Tag Archives: food

Salt Box Cookies


Living in New York you make friends with the most talented people in a variety of fields. Our friend Jared has a talent for making cookies. Those perfect, warm, soft, crispy on the outside, gooey on the inside, addictive chocolate chip cookies that take you back to your childhood of sweet innocence. I will never say no to a fresh baked treat, but one of the reasons Jared’s is so good is that pinch of textured salt that balances the sugar. The last time he sent me a batch not only did I over-eat them for dessert, I had one for breakfast every day for five days. So that happened.

The cookies were in such demand that Jared decided to make it a business, Salt Box Cookies. The business of freshly baked cookies, handmade in Brooklyn using the highest quality, all-natural ingredients and delivered right away through Uber Rush in NYC or shipped overnight out of state. So now, it’s like being able to call up mom or dad and say, “Hey! Make me some cookies!” and just like that, a fresh batch arrives and the sugar rush commences.

Considering the holidays coming up, this is a really easy way to send a homemade gift to friends, family, work colleagues, or bring fresh baked cookies to a party that I promise will be a hit. Honestly, after you have Salt Box Cookies you can never by packaged store-bought again. 

… and hey, you might recognize the photography and cinemagraphs on SaltBoxCookies.com, we did it in exchange for a lifetime supply of cookies. I think we came out on top in this deal.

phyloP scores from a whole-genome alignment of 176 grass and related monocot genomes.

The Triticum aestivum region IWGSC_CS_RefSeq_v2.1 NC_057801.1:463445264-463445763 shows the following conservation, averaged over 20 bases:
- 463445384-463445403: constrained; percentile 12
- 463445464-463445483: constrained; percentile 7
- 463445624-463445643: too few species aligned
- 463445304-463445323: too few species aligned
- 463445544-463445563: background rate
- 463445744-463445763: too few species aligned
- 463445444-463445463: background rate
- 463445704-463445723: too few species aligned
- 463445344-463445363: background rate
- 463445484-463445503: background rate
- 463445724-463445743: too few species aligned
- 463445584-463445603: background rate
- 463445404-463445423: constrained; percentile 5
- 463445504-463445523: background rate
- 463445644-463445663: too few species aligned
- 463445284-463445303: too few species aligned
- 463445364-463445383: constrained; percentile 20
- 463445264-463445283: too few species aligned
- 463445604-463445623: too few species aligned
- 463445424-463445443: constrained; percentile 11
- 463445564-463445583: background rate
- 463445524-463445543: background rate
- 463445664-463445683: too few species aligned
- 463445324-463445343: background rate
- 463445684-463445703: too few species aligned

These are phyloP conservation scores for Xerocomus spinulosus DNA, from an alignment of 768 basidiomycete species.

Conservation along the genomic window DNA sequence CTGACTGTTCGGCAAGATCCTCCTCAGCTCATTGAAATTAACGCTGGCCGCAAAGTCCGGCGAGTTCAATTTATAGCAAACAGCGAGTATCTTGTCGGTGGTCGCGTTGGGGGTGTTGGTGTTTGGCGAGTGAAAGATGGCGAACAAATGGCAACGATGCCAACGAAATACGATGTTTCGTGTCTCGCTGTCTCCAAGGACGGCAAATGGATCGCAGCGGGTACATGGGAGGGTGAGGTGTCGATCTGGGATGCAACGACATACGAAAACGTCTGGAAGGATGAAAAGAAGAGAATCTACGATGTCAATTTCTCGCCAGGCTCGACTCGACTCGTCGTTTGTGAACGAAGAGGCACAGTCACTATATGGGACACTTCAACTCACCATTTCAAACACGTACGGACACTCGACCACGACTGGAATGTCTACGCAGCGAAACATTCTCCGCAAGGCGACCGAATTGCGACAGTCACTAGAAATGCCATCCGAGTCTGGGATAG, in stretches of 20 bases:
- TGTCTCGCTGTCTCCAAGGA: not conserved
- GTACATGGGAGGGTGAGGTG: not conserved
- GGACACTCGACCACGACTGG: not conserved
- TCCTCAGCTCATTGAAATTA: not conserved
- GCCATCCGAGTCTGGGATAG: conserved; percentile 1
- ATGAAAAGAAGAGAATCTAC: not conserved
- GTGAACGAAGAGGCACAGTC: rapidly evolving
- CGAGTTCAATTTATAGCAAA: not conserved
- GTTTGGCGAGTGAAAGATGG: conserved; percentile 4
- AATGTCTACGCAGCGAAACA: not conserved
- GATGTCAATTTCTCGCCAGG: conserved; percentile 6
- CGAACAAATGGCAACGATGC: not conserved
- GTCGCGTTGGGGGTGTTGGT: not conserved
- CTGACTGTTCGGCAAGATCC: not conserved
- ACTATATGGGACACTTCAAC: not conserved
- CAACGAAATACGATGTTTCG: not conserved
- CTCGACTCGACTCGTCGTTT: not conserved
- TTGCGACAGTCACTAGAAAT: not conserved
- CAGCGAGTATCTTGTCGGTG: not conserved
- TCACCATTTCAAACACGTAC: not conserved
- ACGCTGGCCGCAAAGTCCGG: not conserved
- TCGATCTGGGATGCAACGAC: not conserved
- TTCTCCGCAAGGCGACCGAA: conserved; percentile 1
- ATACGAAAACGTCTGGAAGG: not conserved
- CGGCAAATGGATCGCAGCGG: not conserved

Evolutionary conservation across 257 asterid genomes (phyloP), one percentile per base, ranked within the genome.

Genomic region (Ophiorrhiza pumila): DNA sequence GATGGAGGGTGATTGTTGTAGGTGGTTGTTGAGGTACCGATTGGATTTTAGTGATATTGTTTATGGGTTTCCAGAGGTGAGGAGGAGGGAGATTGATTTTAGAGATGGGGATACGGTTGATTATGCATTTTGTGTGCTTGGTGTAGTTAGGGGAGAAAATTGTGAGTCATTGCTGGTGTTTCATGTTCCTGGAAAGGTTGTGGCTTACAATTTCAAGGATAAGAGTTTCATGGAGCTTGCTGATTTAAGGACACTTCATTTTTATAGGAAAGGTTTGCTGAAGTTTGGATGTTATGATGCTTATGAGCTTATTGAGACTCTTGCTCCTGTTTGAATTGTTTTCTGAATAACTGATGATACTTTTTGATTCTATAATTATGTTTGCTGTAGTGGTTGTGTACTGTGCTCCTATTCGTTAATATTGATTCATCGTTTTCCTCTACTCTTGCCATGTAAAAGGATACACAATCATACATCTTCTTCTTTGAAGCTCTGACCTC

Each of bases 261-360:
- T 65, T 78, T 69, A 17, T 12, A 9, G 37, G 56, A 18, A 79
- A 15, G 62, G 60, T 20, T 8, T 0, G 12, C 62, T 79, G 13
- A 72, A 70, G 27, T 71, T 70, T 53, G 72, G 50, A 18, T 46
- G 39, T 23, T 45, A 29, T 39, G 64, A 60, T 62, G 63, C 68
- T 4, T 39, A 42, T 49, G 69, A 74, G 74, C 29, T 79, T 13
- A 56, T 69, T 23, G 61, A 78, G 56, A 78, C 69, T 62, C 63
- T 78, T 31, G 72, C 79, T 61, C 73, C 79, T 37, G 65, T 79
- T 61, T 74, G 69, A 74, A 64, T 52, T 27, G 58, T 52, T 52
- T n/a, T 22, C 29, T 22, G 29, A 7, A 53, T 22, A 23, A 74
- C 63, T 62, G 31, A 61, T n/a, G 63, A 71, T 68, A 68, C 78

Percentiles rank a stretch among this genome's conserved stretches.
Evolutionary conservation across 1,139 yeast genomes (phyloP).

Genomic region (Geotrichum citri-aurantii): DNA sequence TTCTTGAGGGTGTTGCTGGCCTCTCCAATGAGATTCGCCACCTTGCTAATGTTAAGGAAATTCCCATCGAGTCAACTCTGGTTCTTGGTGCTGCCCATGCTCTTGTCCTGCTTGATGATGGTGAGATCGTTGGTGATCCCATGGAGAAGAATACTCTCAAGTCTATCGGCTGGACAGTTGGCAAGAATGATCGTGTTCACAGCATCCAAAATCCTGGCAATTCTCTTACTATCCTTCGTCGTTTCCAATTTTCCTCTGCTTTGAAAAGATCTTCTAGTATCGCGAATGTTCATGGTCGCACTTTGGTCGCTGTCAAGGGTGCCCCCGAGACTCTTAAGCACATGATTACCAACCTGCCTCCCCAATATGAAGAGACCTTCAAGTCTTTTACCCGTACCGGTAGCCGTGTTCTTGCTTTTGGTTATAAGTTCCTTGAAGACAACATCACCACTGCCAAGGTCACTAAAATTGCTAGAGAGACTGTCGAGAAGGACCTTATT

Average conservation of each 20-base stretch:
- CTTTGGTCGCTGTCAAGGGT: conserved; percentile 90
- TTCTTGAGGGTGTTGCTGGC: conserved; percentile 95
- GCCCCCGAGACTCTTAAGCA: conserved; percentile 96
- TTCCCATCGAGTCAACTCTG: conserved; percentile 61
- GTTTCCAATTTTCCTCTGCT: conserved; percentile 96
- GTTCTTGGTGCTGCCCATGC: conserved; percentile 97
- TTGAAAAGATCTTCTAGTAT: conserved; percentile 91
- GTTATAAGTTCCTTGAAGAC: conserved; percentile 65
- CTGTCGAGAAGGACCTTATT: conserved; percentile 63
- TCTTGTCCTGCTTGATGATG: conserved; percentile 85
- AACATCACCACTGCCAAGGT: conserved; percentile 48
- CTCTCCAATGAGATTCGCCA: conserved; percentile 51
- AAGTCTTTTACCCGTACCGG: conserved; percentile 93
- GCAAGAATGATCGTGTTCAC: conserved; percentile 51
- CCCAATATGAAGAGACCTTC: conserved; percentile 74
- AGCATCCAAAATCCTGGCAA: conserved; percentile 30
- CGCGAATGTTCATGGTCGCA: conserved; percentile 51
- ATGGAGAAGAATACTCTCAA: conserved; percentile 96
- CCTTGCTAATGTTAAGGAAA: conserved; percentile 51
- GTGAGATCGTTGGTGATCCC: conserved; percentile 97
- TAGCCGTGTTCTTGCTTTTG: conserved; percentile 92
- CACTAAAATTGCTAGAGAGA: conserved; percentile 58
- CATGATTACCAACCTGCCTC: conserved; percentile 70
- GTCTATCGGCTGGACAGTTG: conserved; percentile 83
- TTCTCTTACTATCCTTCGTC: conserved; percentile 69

Now, who wants a treat?

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Le Bristol Hotel


A child of the 90s I grew up with this fantasy of Paris I found in movies. The hotel suite that perfectly frames the Eiffel Tower in its windows, bouquets of flowers and white walled gardens where fluffy white cats come to lay in the sun before evenings in little chic black dresses and dinners where each course comes with a wine pairing. I found that glamorous Paris I so long ago dreamed about at Le Bristol Hotel.

I have been lucky enough to find myself in Paris quite often, and from time to time I can be caught in a daydream of what it would be like to live in this city that captures my soul. When I come to Paris I mostly just take my camera and walk. Walk for days. It never gets old to me, I never run out of things to photograph or be inspired by. Never, not even when I stayed in the most lovely apartment, have I desired to “stay in”… that is until I stayed at the Le Bristol. Already as I write this at Charles De Gaulle airport the memory of our suite feels more like lying half awake in a garden day dreaming all afternoon.

There is not a single detail of this hotel, which opened in 1925 in the heart of Paris’s fashion district, that isn’t wonderfully glamorous and idyllically French. From the dazzling array of chandeliers to the 18th century Toile de Jouy decor, it is unapologetically luxurious. It’s no wonder it attracts the stylish clientele to match from movie stars to entertainers and (to my pleasure) fashion photographers. It even had a place in Woody Allen’s movie Midnight in Paris.

During World War II the Hotel Le Bristol became the American Embassy and even harbored a Jewish architect who would later design the stunning glass and wrought-iron elevator I described as what it must feel like to travel inside a diamond

Of course they have a beautiful spa, wonderfully opulent bars and restaurants tucked here and there around the hotel corridors, but it was what we discovered on the 6th floor that really took our breath away. A pool designed in the likeness of a large sailboat as imagined by Professor Pinnau, who most notably designed the yachts for the Onassis family, wrapped in walls of windows with sweeping views of Paris and most beautifully, Sacre Coeur. While the pool was a popular spot in the afternoons, it was early in the morning alone with the sunrise I found it to be one of the most peaceful places in Paris.